Ask an Expert: Help with a new serial dilution
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Help with a new serial dilution
Hi. I'm working on the "How Salty Does the Sea Have to Be for an Egg to Float?" experiment with my 4th grader. We followed the instructions in step #3 to make a serial dilution without too much trouble and found our egg floats in a 50% solution.
I'm stuck at Step 7a  7d though. The procedure says we should more accurately find how much salt it takes by starting with our 50% solution in the first cup and figure out a new serial dilution with smaller steps for each of the remaining cups. It suggests that each step should be 80% of the concentration that came before.
I'm stumped on how to mix a solution in the first cup and then dilute down the line to the remaining cups so that each cup is only a 20% step.
Any suggestions out there?
I'm stuck at Step 7a  7d though. The procedure says we should more accurately find how much salt it takes by starting with our 50% solution in the first cup and figure out a new serial dilution with smaller steps for each of the remaining cups. It suggests that each step should be 80% of the concentration that came before.
I'm stumped on how to mix a solution in the first cup and then dilute down the line to the remaining cups so that each cup is only a 20% step.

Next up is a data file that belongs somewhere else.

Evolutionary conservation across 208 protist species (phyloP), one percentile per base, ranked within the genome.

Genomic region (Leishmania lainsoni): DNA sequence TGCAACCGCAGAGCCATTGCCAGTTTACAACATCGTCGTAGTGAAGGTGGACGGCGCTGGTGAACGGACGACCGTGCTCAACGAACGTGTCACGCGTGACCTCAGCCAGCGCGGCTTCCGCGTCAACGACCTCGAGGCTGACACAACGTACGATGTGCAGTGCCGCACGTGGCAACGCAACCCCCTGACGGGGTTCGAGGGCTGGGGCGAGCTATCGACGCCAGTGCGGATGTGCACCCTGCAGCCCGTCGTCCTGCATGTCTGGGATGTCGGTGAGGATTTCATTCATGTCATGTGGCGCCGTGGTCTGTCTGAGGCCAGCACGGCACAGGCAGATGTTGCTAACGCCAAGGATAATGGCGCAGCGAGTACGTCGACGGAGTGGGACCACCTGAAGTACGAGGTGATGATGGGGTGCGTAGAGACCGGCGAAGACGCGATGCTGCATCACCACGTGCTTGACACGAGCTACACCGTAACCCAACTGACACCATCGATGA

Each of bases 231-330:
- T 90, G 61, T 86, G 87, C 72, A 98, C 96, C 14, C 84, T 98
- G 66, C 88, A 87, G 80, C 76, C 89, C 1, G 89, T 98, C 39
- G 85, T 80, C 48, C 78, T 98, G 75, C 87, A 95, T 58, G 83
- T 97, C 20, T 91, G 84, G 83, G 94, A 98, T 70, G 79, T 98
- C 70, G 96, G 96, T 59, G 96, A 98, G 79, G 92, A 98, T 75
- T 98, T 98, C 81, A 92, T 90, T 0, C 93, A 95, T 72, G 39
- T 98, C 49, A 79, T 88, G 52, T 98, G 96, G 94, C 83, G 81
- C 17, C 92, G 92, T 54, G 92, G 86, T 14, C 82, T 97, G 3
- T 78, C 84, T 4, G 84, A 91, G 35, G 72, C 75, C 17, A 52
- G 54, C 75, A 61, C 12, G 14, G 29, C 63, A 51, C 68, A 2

Any suggestions out there?

 Expert
 Posts: 2671
 Joined: Mon Nov 14, 2005 12:45 pm
Re: Help with a new serial dilution
Hi,
Welcome to Science Buddies! I think you are doing this project, and it is an excellent one.
http://www.sciencebuddies.org/sciencef ... p003.shtml
If you had metric measuring cups, it would be easy to make 20% dilutions by using a proportion of 80 ml of salt solution plus 20 ml of water for each dilution in the series. However, you probably have standard US measuring cups with ¼ and 1/3 cup increments, so doing a 20% dilution is not easy. I would recommend doing a 25% dilution instead. You can use a proportion of ¾ cup of salt solution plus ¼ cup water for each dilution in the series to obtain a more precise density measurement.
By the way, when you finish this project, please come back to the Science Buddies website and click on the “My Science Buddies,” tab and select the “I did this project,” and give us your feedback on this project. I have given advice on this project several times, and never realized the difficulty of doing the 20% dilution.
Donna Hardy
Welcome to Science Buddies! I think you are doing this project, and it is an excellent one.
http://www.sciencebuddies.org/sciencef ... p003.shtml
If you had metric measuring cups, it would be easy to make 20% dilutions by using a proportion of 80 ml of salt solution plus 20 ml of water for each dilution in the series. However, you probably have standard US measuring cups with ¼ and 1/3 cup increments, so doing a 20% dilution is not easy. I would recommend doing a 25% dilution instead. You can use a proportion of ¾ cup of salt solution plus ¼ cup water for each dilution in the series to obtain a more precise density measurement.
By the way, when you finish this project, please come back to the Science Buddies website and click on the “My Science Buddies,” tab and select the “I did this project,” and give us your feedback on this project. I have given advice on this project several times, and never realized the difficulty of doing the 20% dilution.